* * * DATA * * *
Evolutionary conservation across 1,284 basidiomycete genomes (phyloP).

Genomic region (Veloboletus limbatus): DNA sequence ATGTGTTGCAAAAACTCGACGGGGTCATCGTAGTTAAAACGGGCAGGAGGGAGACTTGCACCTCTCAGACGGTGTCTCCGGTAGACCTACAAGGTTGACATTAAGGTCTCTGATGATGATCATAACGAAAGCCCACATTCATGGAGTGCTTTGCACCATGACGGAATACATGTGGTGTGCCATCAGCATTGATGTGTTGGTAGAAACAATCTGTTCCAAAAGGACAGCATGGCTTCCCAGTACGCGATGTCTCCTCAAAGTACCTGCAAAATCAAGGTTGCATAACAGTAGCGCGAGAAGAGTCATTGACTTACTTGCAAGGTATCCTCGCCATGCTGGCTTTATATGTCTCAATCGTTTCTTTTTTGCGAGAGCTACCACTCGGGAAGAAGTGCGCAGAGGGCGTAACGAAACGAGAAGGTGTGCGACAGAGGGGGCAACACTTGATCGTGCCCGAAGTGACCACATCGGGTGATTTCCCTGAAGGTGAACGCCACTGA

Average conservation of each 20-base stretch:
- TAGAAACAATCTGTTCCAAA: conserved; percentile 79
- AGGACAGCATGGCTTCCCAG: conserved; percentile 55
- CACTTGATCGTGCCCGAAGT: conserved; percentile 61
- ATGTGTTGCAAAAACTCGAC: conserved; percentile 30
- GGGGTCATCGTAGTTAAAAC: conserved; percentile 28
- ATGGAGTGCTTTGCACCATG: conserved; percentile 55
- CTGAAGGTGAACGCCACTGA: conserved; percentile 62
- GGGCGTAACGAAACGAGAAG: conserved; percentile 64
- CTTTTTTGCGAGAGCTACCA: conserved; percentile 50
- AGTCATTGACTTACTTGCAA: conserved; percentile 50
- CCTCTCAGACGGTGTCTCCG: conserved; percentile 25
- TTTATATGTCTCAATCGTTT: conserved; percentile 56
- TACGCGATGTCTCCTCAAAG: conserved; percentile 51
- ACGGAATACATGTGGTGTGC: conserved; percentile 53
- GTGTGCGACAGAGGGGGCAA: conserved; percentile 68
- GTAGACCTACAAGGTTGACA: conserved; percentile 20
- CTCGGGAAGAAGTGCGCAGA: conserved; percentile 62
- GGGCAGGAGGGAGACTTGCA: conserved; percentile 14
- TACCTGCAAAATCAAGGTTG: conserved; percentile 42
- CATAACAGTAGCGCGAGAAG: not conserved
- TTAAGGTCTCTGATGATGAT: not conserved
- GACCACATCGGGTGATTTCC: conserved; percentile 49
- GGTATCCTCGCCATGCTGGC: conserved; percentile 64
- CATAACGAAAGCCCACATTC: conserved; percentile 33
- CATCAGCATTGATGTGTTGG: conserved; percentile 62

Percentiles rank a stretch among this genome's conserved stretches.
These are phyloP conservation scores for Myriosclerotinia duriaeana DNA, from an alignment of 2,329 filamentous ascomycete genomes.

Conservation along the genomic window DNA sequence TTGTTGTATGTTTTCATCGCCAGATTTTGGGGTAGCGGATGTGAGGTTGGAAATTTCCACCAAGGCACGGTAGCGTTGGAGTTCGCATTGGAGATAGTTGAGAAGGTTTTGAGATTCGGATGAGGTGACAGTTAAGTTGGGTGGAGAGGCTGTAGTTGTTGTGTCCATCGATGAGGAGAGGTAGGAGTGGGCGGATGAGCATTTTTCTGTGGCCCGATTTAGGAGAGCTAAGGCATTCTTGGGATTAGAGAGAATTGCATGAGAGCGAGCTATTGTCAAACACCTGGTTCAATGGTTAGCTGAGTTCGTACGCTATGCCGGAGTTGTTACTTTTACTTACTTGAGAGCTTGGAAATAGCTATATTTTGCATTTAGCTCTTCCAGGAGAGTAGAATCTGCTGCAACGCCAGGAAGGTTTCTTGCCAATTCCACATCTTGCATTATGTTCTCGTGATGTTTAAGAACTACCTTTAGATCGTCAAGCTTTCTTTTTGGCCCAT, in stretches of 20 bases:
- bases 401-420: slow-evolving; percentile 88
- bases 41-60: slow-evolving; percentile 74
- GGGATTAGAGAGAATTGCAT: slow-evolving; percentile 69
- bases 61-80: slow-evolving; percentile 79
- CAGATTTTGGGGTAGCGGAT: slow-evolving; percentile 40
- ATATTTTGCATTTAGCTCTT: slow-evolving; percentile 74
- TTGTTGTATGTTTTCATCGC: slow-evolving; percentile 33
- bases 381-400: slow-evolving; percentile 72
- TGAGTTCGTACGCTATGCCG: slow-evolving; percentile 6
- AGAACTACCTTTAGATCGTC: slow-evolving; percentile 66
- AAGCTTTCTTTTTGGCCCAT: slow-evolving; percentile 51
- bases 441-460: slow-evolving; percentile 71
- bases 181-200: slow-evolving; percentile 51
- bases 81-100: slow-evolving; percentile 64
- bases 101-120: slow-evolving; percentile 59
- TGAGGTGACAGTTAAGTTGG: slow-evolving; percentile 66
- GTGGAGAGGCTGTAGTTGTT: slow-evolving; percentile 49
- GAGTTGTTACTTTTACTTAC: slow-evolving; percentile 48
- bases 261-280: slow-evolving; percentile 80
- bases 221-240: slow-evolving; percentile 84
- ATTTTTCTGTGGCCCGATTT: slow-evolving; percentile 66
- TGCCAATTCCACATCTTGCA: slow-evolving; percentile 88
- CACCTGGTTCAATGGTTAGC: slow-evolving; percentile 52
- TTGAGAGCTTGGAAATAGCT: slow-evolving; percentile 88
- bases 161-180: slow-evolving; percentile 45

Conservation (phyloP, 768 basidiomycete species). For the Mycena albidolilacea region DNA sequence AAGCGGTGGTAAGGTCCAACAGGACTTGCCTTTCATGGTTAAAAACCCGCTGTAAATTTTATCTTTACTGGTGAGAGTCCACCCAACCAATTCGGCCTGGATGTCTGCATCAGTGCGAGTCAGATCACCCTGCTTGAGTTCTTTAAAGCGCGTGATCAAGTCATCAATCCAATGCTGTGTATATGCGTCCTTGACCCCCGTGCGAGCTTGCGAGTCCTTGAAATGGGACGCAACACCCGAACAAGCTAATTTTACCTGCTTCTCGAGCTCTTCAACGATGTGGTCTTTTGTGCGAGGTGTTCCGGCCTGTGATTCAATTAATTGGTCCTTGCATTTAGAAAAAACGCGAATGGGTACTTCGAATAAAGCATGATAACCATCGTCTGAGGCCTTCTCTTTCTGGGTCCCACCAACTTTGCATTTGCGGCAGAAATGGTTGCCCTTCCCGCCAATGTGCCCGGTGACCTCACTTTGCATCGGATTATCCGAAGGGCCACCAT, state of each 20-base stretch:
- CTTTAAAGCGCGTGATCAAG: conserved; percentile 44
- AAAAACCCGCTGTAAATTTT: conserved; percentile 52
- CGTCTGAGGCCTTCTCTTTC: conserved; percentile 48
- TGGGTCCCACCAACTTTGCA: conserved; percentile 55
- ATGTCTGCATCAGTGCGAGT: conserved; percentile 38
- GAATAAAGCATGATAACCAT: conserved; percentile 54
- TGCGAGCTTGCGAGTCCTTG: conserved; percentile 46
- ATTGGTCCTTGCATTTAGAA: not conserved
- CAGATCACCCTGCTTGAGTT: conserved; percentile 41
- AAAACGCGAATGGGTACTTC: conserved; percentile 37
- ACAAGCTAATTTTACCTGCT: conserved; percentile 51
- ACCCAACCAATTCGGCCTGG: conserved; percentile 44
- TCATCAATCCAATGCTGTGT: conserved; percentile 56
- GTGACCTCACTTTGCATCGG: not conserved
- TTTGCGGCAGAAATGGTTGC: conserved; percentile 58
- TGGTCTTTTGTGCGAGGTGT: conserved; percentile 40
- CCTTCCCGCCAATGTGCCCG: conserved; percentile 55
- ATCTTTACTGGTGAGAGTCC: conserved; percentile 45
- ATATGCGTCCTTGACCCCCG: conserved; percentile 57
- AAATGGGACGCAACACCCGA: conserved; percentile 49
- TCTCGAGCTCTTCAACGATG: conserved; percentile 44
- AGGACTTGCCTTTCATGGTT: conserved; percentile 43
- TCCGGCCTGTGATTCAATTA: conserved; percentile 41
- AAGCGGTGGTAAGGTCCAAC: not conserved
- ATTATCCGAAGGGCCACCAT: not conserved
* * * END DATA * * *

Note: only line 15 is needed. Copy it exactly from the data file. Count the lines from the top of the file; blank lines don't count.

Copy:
- TTTATATGTCTCAATCGTTT: conserved; percentile 56